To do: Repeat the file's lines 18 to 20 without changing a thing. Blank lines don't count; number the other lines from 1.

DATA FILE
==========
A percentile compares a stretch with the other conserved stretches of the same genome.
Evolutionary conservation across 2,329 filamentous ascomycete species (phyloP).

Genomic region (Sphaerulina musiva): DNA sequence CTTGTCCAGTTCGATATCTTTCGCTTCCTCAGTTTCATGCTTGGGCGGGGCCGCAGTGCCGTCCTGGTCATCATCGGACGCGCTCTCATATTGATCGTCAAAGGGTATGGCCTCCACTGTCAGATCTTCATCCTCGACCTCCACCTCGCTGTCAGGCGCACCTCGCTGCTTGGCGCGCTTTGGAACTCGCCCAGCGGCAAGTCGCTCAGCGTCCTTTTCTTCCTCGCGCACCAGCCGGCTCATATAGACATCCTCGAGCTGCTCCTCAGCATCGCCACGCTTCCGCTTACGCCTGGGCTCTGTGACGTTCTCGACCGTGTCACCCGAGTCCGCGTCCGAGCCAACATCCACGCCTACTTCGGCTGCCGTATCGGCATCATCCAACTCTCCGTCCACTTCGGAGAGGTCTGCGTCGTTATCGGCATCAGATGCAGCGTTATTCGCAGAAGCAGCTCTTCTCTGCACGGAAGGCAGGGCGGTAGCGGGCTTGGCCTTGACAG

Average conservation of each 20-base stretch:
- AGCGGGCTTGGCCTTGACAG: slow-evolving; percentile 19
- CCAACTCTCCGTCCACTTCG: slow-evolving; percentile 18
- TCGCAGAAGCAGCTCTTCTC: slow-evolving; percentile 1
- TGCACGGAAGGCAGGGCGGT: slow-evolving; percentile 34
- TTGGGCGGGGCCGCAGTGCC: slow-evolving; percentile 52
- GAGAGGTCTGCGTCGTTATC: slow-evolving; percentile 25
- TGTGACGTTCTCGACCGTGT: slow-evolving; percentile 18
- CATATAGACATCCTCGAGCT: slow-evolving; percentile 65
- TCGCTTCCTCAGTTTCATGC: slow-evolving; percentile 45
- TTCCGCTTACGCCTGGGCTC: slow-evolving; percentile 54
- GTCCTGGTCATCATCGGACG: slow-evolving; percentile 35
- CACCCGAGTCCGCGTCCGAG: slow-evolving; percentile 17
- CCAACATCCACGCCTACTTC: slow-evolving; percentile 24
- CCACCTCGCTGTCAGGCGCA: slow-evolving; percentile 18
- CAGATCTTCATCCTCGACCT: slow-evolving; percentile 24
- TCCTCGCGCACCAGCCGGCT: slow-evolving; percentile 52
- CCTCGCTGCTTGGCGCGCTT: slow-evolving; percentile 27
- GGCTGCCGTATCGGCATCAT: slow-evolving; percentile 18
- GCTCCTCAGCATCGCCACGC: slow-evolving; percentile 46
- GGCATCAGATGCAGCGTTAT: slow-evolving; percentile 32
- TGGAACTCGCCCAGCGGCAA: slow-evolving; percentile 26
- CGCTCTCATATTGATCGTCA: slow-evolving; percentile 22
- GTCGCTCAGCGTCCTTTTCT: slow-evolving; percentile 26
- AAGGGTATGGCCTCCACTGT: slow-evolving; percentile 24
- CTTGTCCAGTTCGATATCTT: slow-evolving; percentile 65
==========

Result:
- CCACCTCGCTGTCAGGCGCA: slow-evolving; percentile 18
- CAGATCTTCATCCTCGACCT: slow-evolving; percentile 24
- TCCTCGCGCACCAGCCGGCT: slow-evolving; percentile 52